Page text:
NORTHCOTE TOWN COUNCIL. MONDAY, JAN. 12. [Newspaper Article] — Preston Leader — 17 January 1914
1'ORTHCOTE TOWN COUNCIL. Mo1N1)AY, JAN, 19, I1're nt :--Crs, Dilohuis (1Mayor), 1,oees, Mason, P'lant, Snmith, G(flaniold. 'lhrrati , Wohliht1:3, H mlerslnlll'll, I ,,liiugs, lohnsonl Seho aehsell, 1ertd ntlld and Hi ayes, SPALS W\\'AN'TE'). ''The Port Melhourne Connncil wroto ndkim .if t, (7aincil could supply hhlestoneo swlls suitable for haMl hler kin into metal in any iuantity up tI.o 500(110 n!e yards and tihe rate lper oim. p1.1 trll. it( was d]idedlI after diislssion, that 't rellty ho N:fet that tihel Co.uneil was net in a position t? sui;ply any spalls., I'rs, ledmnod 1 and l'aint wished the loter to Il go t lhe cmmit lllt/l to I see it' the re',est onildl not b ('compflied with, the hitler iointing out that the mlttit:, of th,' qunarry hcinlg a paying .proposition w((s deplide3nt ni its con tiil n s tworking, A1Pi,ICA.'I'iONS FORl T'Ill' ilAlh. T11. (iriiilths, .seretary of The IRoyals, (p'3lie:l for tille n.. 'l' (the town 'linll 'ery ,Saturdtay night from the ]tfth Ap:il...
VEST POOKET ESSAYS. [Newspaper Article] — Preston Leader — 17 January 1914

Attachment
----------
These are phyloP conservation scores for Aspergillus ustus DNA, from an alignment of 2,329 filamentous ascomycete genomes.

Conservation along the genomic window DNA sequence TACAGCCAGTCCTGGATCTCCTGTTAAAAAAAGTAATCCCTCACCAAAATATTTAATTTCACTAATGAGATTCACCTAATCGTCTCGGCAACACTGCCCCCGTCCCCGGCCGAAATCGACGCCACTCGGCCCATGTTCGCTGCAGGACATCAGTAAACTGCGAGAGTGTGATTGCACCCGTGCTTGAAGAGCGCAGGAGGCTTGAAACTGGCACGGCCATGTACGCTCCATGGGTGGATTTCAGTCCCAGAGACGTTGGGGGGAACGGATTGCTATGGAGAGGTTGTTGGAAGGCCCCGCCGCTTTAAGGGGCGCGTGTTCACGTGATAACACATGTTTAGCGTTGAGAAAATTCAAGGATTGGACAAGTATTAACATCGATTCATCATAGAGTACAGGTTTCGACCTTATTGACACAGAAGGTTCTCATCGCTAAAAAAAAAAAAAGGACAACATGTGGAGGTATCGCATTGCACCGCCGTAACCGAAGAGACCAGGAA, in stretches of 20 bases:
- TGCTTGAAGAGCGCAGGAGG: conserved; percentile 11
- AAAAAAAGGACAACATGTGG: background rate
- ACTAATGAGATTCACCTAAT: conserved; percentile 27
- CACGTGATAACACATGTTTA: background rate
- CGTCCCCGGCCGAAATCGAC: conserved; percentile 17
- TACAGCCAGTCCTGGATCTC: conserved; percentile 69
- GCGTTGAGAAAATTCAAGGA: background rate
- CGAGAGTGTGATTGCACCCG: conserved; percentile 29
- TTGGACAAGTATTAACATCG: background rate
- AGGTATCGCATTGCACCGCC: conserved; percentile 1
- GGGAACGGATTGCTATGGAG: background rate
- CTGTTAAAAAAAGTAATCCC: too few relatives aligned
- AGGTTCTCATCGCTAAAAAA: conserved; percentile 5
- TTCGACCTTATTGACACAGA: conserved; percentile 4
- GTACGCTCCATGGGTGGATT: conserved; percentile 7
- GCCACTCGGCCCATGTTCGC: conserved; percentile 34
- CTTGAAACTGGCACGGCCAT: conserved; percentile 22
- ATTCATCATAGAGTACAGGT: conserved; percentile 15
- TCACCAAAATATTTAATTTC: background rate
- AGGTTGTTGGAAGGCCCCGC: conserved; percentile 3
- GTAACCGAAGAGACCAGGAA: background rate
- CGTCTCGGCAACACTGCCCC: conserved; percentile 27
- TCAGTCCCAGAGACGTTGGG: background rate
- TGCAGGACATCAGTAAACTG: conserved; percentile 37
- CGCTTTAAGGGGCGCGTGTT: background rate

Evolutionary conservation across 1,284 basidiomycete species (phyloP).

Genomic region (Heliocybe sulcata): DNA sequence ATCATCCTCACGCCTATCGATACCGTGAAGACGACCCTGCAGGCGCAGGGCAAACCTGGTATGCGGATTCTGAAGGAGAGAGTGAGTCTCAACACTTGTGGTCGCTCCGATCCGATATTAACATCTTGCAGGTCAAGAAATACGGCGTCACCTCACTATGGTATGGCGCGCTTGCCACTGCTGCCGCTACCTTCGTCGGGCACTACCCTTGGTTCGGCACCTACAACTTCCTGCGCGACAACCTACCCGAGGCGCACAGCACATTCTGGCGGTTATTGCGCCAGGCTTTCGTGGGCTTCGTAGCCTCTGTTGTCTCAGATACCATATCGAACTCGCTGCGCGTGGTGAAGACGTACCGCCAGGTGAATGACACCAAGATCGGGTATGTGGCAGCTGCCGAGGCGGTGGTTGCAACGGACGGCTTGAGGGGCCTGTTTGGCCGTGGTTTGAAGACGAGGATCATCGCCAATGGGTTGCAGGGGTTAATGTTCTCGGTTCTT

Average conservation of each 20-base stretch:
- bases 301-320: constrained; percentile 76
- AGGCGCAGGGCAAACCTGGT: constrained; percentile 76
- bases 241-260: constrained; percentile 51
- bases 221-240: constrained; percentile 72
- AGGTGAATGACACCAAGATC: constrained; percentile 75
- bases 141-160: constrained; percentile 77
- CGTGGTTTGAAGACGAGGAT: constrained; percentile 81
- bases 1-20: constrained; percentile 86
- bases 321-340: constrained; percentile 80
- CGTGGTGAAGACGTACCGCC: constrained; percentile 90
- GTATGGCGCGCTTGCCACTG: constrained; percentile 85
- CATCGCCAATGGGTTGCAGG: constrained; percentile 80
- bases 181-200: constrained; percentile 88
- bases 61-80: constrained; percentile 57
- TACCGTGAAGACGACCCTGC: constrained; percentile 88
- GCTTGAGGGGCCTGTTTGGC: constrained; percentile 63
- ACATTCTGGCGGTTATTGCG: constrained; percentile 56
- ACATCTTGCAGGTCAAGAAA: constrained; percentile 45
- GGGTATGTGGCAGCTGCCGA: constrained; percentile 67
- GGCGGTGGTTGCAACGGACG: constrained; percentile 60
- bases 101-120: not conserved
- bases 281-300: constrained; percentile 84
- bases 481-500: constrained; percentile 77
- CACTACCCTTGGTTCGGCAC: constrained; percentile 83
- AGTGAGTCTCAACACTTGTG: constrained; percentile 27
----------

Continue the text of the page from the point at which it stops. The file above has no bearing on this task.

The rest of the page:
VEST POOKET E88AYS. By George Fitch, The Atlantic Ocean in the second largest collection of wetness on the globe. It is 20,000 miles long, 5000 miles wide, and so deep in spots that the tallest man who ever lived would have five miles to go befeoro reaching bottom, after p;etting in over his head. The Atlantic Ocean reaches from the effeto ruins of antiquity on the oueast to the electric-lighted proespectuses of to-morrow on the west. It is cooled by the mountainous icebergs of the polar regions, and heated at the equator by the everlasting sun, being thus plenti fully supplied with hot and cold water, It splashes restlessly upon the fever laden jungles of Africa, caresses Eng land with its fogs, and is perfumed by the orchid jungles of Brazil. The wild African plunges into it off Liberia, the Eskimo chases the polar bear through its surf off Greenland, and at Narra gansett the millionairess dives in front of a thousand camoras. It brings the mackerel to Norway, the sardine to F'ran...